Fortunately, an Operating System is very good at hot-loading other Programs. New instructions can be loaded, processed and executed on the fly every time we “run” a “program” without having to reboot or install JRebel. Why is such a handy feature not shared with the rest of humanity?

Salem Witch Trials

You are not going to like where this is going. Essentially an operating system acts just like Alan Kay’s venerable eval() statement from Lisp. It is a Program that takes a description of another Program and runs it.

In computing, we call this a meta-circular evaluator or meta-circular interpreter. It is the original hot-loader. Even the definition is circular: an interpreter which defines each feature of the interpreted language using a similar facility of the interpreter’s host language. In other words, our self-licking cone just went nuclear.

Interestingly, the eval statement has a certain voodoo quality about it in computer science. It is spoken in hushed tones and children are quickly escorted from the room before elders recount tales of the unspeakable horrors that can be unleashed by tinkering with this unholy portal into another dimension. Alan Kay has often talked of eval in terms of Einstein’s Theory of Relativity and the work of Curry-Howard-Lambek and Feynman suggests there may indeed be a correspondence.

Never break first rule of Eval club

At this point, you may be starting to entertain the notion that Goldman and JP Morgan really did make a pact with the devil. At a minimum, this explains why NYC is not shouting about this technology from the rooftops.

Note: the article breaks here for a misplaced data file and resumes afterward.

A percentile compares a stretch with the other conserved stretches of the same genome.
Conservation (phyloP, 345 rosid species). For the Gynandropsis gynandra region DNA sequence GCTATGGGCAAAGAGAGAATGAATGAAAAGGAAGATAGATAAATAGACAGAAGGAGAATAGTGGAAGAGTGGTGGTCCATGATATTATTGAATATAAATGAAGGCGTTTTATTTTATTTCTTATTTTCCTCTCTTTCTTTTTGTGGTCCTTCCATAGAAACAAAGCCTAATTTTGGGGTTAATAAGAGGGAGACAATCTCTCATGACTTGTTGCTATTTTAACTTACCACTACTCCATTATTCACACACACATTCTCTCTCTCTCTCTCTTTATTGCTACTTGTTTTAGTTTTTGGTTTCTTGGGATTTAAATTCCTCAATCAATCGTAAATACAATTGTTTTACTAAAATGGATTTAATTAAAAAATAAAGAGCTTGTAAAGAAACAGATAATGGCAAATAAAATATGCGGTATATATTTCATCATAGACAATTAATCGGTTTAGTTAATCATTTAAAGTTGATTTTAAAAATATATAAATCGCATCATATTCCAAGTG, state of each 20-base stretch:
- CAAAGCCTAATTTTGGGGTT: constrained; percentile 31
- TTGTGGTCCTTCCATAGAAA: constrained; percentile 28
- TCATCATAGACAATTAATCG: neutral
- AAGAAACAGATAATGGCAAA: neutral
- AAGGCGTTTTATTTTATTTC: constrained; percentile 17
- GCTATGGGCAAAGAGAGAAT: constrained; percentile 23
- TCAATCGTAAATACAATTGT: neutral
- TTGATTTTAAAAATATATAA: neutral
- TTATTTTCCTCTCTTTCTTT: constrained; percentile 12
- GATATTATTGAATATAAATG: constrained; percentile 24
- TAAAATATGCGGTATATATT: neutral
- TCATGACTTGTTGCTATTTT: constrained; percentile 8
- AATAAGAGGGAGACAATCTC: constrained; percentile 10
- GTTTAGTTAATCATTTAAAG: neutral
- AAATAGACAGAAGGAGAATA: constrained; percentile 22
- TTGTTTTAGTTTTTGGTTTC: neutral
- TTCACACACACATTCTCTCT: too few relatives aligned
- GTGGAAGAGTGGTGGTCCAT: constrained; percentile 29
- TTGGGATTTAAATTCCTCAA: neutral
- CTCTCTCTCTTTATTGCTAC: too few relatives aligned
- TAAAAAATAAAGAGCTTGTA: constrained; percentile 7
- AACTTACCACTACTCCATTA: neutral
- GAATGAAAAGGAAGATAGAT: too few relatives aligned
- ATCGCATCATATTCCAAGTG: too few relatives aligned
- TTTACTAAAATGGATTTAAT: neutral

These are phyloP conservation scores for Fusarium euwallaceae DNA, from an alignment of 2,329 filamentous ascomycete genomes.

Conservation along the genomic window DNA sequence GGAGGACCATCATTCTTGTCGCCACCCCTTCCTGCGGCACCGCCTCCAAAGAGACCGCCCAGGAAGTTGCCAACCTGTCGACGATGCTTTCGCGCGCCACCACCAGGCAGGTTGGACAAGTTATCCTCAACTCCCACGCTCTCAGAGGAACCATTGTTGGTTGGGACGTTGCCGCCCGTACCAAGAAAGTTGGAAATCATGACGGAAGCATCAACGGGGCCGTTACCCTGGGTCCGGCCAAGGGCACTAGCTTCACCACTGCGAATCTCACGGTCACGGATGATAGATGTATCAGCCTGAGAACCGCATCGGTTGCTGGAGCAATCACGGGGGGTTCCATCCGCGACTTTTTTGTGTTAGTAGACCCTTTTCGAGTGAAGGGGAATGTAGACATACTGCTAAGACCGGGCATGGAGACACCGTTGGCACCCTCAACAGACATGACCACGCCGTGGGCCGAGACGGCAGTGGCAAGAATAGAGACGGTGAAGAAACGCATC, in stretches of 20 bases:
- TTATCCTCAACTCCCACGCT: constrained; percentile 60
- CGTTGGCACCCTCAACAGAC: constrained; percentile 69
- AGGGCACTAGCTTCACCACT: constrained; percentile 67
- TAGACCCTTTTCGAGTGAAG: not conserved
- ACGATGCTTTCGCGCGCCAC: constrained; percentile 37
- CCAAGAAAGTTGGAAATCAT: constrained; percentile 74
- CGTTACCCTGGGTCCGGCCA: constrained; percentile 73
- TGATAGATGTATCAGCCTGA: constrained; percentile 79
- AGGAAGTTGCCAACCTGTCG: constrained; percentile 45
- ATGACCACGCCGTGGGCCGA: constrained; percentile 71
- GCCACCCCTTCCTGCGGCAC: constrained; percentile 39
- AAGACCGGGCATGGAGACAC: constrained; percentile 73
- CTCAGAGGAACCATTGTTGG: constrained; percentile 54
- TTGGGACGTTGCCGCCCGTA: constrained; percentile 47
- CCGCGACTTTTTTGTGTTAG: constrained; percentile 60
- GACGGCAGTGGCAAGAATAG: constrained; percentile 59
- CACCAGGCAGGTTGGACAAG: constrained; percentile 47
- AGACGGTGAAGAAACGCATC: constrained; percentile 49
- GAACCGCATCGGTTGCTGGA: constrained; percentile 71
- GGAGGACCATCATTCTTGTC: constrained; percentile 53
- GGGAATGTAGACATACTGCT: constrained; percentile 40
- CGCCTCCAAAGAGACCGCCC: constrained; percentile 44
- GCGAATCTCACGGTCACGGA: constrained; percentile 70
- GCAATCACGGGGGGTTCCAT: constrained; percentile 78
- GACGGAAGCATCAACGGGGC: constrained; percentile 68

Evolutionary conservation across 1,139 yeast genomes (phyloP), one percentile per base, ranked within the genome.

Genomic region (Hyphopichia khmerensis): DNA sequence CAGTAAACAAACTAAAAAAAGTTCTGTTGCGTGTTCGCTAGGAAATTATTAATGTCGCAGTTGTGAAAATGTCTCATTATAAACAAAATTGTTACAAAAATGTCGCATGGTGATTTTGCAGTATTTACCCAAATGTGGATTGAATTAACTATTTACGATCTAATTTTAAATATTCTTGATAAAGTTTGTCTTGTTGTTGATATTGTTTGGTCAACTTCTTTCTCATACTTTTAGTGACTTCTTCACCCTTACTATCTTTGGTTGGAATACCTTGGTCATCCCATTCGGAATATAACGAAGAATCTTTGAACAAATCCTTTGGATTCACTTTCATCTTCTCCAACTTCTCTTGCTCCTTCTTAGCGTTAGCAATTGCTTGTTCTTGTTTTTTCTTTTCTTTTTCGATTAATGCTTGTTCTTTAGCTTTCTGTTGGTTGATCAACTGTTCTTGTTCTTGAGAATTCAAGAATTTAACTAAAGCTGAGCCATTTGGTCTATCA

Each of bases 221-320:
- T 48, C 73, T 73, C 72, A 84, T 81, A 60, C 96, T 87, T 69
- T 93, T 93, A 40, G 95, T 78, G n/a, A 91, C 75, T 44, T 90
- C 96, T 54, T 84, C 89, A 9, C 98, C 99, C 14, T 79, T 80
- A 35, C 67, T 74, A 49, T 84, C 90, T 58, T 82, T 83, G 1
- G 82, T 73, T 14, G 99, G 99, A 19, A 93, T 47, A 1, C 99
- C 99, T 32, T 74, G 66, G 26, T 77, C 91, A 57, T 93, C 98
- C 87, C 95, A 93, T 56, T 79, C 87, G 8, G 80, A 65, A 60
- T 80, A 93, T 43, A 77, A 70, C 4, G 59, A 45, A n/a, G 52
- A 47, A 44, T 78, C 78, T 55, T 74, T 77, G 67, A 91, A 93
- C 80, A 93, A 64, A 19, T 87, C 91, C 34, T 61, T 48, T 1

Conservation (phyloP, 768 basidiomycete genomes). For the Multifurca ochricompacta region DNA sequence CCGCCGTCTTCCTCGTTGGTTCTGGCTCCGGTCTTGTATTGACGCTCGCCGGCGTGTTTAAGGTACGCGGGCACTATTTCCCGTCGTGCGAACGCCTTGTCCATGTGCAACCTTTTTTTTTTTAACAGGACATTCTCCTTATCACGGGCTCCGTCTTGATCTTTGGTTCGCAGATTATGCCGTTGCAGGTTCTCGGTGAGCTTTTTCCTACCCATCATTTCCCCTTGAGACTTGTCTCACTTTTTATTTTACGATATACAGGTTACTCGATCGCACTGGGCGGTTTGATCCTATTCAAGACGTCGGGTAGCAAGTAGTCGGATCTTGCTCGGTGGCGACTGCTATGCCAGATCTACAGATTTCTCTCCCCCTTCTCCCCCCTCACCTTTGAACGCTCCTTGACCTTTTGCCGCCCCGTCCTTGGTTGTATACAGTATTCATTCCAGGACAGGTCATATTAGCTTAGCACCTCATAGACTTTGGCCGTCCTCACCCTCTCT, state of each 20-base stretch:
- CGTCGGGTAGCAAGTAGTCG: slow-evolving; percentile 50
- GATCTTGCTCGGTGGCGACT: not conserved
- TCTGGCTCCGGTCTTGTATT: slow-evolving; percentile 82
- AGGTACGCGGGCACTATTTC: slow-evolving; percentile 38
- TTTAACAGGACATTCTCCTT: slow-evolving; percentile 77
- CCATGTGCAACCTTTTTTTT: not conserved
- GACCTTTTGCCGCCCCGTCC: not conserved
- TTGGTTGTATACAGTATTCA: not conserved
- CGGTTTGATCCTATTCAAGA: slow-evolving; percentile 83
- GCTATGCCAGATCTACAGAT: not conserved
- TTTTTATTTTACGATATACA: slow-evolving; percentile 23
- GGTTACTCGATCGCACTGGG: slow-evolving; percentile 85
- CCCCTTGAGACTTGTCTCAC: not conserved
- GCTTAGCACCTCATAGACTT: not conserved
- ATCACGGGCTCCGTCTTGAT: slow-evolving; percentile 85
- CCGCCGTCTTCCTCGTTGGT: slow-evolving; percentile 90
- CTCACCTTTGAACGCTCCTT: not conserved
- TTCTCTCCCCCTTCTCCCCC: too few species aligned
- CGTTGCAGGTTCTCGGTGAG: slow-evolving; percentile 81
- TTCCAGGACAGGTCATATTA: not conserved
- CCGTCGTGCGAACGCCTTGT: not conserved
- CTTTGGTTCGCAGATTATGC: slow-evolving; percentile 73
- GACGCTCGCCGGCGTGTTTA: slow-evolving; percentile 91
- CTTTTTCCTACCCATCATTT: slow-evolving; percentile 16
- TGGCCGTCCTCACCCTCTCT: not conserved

In Haskell terminology, a CodeBuilder ‘lifts’ a Program into an Operating System. Files become instances of variables (particularly strings). Programs become instances of functions. And something similar to a filesystem maps all this stuff back and forth between memory and permanent storage. This is what Higgins is really talking about when describing Athena’s database-like qualities.

This peculiar ability for late-binding languages to lift themselves into the role of operating systems has been largely been ignored outside NYC although there are some visible exceptions such as eyeOS:

eyeOS

What you see in the screenshot is a working website that technically meets the definition of an operating system yet was dismissed as a strange toy. You can play with another similar system here. The confusion is an example of Graham’s Blub Paradox:

As long as our hypothetical Blub programmer is looking down the power continuum, he knows he’s looking down. Languages less powerful than Blub are obviously less powerful, because they’re missing some feature he’s used to. But when our hypothetical Blub programmer looks in the other direction, up the power continuum, he doesn’t realize he’s looking up. What he sees are merely weird languages